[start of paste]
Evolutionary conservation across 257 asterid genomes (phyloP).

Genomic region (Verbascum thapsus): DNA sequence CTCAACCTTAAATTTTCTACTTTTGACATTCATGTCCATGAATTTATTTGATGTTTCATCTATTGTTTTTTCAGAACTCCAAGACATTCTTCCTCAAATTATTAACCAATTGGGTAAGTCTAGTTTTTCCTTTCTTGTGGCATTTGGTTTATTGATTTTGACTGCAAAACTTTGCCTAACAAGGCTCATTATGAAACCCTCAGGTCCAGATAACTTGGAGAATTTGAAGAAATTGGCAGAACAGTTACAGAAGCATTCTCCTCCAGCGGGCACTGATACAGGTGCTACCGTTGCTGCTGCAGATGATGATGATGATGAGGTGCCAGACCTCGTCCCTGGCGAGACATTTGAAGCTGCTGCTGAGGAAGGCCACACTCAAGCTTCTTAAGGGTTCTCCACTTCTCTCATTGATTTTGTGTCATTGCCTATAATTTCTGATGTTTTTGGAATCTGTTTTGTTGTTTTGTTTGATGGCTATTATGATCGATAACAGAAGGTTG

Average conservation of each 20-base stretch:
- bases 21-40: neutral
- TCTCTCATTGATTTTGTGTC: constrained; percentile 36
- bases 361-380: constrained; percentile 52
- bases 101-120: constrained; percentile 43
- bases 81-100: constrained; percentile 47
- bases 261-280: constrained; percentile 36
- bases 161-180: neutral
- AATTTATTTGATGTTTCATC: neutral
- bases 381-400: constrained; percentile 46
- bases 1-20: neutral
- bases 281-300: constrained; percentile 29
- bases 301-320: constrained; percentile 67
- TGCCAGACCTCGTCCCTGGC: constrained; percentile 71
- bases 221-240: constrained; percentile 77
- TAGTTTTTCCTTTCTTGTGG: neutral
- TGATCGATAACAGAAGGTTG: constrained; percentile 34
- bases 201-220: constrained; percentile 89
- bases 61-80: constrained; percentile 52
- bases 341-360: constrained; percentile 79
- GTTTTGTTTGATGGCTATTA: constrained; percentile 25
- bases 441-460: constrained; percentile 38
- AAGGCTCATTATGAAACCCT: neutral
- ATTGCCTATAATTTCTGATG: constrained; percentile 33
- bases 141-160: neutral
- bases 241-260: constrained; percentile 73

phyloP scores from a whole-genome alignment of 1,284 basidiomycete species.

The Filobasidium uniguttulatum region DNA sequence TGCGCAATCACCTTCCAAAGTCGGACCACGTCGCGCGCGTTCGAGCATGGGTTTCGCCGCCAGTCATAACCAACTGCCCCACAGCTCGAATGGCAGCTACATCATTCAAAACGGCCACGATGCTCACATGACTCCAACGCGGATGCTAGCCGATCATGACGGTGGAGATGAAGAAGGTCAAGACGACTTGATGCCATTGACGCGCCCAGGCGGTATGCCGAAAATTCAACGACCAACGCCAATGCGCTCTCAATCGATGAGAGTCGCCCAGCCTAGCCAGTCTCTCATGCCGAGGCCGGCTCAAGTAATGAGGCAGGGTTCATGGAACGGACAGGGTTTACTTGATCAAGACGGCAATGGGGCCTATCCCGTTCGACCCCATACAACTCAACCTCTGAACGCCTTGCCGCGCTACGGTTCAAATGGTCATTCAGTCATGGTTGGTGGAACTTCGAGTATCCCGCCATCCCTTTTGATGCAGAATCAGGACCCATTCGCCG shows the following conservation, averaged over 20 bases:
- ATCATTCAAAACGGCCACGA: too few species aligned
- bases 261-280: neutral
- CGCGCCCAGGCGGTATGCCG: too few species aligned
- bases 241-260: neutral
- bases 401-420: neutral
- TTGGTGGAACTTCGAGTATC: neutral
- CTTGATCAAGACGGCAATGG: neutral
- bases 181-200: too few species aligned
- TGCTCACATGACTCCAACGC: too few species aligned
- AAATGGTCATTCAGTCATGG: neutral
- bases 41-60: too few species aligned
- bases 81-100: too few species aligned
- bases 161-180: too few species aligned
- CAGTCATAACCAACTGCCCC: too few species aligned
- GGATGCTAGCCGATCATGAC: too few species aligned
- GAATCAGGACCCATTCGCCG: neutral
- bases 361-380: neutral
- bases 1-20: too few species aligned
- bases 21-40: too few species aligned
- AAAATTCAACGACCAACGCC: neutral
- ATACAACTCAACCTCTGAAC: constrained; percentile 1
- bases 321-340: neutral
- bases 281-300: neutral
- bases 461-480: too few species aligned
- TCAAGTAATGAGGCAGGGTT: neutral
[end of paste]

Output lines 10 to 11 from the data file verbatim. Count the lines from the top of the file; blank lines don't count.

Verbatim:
- bases 161-180: neutral
- AATTTATTTGATGTTTCATC: neutral